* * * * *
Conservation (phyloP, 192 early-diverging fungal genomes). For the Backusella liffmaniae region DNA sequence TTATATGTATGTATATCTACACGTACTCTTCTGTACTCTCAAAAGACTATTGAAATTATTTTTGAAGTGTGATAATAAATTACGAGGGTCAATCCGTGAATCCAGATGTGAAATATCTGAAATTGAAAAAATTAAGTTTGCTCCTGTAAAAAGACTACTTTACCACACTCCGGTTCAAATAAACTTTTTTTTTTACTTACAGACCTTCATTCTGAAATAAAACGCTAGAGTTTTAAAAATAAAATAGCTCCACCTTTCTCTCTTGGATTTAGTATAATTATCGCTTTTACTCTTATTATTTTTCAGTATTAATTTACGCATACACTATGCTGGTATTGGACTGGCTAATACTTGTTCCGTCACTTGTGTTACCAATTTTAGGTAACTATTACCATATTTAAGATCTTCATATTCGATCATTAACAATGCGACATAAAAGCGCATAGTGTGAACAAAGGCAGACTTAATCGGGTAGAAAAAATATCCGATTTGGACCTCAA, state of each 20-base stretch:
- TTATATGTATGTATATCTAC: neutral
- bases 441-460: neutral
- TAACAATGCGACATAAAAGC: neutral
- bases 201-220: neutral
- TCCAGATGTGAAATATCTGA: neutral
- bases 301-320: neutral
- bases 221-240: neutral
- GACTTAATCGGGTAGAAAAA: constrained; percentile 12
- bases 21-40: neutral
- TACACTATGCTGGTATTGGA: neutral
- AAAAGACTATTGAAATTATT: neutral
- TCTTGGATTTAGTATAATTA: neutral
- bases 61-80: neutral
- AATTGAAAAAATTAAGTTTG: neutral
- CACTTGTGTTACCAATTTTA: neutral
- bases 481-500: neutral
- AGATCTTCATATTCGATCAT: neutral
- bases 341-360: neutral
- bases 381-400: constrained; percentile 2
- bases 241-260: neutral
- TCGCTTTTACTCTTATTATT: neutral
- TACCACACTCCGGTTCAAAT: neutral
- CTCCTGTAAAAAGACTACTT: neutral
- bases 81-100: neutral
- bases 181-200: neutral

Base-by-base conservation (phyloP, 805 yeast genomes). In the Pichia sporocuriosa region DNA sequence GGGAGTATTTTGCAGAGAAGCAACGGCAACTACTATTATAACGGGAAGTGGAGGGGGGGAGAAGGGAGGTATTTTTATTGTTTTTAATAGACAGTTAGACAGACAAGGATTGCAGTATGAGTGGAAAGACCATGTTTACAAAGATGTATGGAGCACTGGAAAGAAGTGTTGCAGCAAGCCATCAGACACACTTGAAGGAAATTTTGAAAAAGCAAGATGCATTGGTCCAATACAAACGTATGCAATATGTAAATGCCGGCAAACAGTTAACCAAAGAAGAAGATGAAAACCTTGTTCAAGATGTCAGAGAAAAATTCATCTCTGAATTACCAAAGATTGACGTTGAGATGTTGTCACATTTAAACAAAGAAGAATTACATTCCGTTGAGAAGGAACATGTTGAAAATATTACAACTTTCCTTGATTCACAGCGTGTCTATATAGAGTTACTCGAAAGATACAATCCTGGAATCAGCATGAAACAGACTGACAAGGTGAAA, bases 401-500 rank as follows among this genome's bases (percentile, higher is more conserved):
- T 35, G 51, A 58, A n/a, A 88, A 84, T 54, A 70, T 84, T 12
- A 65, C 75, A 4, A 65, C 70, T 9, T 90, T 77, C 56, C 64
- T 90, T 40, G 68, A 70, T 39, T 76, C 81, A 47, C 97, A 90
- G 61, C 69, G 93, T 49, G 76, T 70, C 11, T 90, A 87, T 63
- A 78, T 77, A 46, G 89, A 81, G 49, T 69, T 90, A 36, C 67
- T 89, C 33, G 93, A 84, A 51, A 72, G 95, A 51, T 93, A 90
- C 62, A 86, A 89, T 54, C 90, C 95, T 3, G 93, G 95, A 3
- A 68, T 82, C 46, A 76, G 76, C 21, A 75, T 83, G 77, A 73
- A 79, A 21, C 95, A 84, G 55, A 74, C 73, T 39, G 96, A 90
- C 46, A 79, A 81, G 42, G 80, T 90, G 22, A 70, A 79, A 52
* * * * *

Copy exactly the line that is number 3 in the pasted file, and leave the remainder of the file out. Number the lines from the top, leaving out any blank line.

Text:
- bases 441-460: neutral